After 1968, Basu began writing polemical essays, which provided paradoxes to frequentist statistics, and which produced great discussion in statistical journals and at statistical meetings. Particularly stimulating papers were Basu's papers on the foundations of survey sampling.[12] There is an extensive literature discussing Basu's problem of estimating the weight of the elephants at a circus with an enormous bull elephant named Jumbo, which Basu used to illustrate his objections to the Horvitz–Thompson estimator[13][14] and to Fisher's randomisation test.[15]

Basu taught at the Indian Statistical Institute and various universities around the world. He moved to the United States and taught statistics at Florida State University from 1975 to 1990 when he was made an emeritus professor; he has supervised six PhD students.[16] In 1979 he was elected as a Fellow of the American Statistical Association.[17]


Basu's main articles are reprinted with his comments in Basu, D. (1988). J.K. Ghosh, ed. Statistical information and likelihood : A collection of critical essays by Dr. D. Basu. Lecture Notes in Statistics. 45. Springer. ISBN 0-387-96751-6. MR 0953081.  Also Basu, D. (September 1980). "Randomization Analysis of Experimental Data: The Fisher Randomization Test". Journal of the American Statistical Association. 75 (371): 575–582. doi:10.2307/2287648. JSTOR 2287648. MR 0590687. 


  1. ^ a b Page i in Ghosh, Malay; Pathak, Pramod K. "Preface". In Malay Ghosh; Pramod K. Pathak. Current Issues in Statistical Inference—Essays in Honor of D. Basu. Hayward, CA: Institute for Mathematical Statistics. pp. i–ii. doi:10.1214/lnms/1215458836. MR 1194407.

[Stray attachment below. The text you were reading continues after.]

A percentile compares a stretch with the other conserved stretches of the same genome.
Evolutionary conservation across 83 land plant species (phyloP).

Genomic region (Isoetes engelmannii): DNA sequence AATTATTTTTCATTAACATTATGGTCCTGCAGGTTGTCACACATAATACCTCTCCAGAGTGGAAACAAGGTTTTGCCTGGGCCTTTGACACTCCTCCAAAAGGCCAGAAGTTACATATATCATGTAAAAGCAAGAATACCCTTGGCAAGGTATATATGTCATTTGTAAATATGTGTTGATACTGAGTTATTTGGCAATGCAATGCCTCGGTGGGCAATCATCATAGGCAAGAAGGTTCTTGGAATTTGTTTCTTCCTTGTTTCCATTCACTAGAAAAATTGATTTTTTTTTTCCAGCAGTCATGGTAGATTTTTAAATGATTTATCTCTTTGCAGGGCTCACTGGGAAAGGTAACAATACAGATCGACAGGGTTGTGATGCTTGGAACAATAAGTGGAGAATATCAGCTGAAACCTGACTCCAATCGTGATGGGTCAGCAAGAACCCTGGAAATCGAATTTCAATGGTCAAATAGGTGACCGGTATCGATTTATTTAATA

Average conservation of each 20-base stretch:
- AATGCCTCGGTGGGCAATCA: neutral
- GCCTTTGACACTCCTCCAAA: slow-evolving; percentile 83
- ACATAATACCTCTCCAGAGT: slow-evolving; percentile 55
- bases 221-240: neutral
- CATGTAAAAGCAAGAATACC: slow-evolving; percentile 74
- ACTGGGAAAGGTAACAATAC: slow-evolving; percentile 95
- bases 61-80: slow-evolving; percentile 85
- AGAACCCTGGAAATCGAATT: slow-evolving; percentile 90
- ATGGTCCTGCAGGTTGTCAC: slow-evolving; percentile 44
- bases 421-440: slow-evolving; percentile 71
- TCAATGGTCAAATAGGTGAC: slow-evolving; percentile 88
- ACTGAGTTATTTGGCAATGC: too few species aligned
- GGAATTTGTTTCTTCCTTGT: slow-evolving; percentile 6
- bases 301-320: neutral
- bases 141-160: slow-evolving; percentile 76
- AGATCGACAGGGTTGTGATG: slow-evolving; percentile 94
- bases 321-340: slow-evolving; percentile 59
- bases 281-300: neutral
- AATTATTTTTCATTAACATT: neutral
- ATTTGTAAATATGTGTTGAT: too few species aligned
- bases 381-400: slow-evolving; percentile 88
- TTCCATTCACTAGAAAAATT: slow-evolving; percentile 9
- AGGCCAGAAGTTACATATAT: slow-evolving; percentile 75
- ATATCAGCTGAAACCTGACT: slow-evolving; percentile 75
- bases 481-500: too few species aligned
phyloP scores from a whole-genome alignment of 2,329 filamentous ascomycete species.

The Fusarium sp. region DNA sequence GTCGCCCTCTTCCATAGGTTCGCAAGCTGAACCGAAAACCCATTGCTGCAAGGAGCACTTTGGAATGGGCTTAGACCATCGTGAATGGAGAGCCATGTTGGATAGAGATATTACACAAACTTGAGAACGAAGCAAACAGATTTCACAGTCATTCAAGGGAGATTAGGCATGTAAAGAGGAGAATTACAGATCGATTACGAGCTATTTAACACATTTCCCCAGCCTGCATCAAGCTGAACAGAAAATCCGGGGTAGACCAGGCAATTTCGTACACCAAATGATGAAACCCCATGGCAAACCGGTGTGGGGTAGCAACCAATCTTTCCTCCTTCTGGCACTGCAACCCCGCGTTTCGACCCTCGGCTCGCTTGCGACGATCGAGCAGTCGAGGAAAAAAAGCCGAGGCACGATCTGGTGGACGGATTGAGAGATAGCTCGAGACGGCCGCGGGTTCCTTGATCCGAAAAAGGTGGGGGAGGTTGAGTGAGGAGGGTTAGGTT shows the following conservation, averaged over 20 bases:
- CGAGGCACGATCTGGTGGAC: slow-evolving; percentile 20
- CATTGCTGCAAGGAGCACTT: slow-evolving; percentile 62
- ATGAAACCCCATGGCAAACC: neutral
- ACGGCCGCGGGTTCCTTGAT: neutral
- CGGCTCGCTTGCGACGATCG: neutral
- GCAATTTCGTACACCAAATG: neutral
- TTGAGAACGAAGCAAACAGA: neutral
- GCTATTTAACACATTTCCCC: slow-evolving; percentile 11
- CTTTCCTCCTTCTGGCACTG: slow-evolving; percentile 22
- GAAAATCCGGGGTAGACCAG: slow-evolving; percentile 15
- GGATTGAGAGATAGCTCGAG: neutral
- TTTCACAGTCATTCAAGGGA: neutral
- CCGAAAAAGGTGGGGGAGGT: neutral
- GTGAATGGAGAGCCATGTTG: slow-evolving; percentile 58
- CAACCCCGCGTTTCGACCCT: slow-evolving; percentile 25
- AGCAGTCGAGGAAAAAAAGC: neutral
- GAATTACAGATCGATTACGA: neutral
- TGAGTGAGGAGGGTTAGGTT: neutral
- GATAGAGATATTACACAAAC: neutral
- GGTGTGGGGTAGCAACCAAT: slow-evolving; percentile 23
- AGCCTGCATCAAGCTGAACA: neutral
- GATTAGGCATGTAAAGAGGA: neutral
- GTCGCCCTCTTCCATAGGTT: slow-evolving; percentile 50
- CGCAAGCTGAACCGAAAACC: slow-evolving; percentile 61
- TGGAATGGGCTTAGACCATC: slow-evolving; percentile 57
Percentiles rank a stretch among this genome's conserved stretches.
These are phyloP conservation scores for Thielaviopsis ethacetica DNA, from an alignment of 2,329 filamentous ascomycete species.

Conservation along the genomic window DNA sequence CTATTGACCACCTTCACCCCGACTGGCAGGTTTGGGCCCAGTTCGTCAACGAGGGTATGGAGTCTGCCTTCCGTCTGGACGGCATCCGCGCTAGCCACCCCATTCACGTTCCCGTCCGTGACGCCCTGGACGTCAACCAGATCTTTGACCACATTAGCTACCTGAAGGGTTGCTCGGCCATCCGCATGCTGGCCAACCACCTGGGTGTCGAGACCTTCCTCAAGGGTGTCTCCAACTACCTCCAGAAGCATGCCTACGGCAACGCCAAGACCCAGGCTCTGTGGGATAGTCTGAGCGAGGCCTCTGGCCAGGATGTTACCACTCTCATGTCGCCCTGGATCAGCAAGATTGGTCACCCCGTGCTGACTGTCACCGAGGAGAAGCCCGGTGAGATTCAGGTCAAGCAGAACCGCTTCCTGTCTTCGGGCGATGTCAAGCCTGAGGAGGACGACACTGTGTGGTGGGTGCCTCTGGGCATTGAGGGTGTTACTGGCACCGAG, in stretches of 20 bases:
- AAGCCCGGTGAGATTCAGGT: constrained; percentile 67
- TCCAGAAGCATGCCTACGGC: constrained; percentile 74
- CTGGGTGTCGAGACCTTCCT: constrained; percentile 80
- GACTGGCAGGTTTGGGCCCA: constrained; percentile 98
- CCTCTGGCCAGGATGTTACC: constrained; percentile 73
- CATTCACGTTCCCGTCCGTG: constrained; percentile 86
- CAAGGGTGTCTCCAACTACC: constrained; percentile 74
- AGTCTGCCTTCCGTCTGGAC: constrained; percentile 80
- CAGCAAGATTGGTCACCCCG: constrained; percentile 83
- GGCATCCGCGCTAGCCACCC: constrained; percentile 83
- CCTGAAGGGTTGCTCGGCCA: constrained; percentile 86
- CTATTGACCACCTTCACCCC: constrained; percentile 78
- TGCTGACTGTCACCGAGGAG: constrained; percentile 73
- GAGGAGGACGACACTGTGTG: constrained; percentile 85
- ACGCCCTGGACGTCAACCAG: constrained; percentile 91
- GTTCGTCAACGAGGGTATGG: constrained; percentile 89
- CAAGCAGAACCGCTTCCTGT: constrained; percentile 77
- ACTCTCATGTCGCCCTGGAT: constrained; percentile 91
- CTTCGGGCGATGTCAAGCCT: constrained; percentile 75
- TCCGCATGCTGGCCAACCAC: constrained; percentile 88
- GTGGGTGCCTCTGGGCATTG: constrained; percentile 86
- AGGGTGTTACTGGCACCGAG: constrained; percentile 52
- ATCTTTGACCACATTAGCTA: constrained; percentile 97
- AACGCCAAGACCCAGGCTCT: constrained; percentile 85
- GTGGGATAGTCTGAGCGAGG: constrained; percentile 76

2. ^ a b Page i in "Preface" to IMS festschrift.
  3. ^ Page xvii in Basu, D. (1988). "A Summing Up". In J. K. Ghosh. Statistical Information and Likelihood: A Collection of Critical Essays by Dr. D. Basu. Lecture Notes in Statistics. 45. Springer. pp. xvii–xviii. ISBN 0-387-96751-6. MR 0953081. 
  4. ^ Page i in "Preface" to IMS festschrift. (C.f., Basu's preface to his collected writings, edited by Ghosh.)
  5. ^ Page i in "Preface" to IMS festschrift. (C.f., Basu, D. (1988). "A Summing Up". In J. K. Ghosh. Statistical Information and Likelihood: A Collection of Critical Essays by Dr. D. Basu. Lecture Notes in Statistics. 45. Springer. pp. xvii–xviii. ISBN 0-387-96751-6. MR 0953081. ).
  6. ^ [1]
  7. ^ [2]
  8. ^ Page xvii in Basu's A Summing Up.
  9. ^ Page viii of J. K. Ghosh's pr eface to the selected essays of Basu.
  10. ^ The term "Berkeley" has several meanings, here. Basu refers to the leadership of Jerzy Neyman's department of statistics at the University of California at Berkeley in the world of frequentist statistics. Secondly, Basu alludes to the British philosopher George Berkeley who criticized the use of infinitesimals in mathematical analysis; Berkeley's criticisms were answered by Thomas Bayes in a pamphlet.
  11. ^ Page xvii in Ghosh (ed.)
  12. ^ Ghosh's editorial notes.
  13. ^ Brewer, Ken (2002). Combined Survey Sampling Inference: Weighing of Basu's Elephants. Hodder Arnold. ISBN 978-0-340-69229-5. 
  14. ^ Pavía, Jose M. Estimating proportions with unequal sampling probabilities: the Basu's elephant problem revisited (2009). Far East J. Theor. Stat. 29 (2): 129–136.  Missing or empty |title= (help)
  15. ^ Kempthorne, Oscar. "Intervention experiments, randomization and inference". In Malay Ghosh; Pramod K. Pathak. Current Issues in Statistical Inference—Essays in Honor of D. Basu. Hayward, CA: Institute for Mathematical Statistics. pp. 13–31. doi:10.1214/lnms/1215458836. MR 1194407. 
  16. ^ "Mathematical Genealogy". Retrieved 4 March 2008. 
  17. ^ View/Search Fellows of the ASA, accessed 2016-08-20.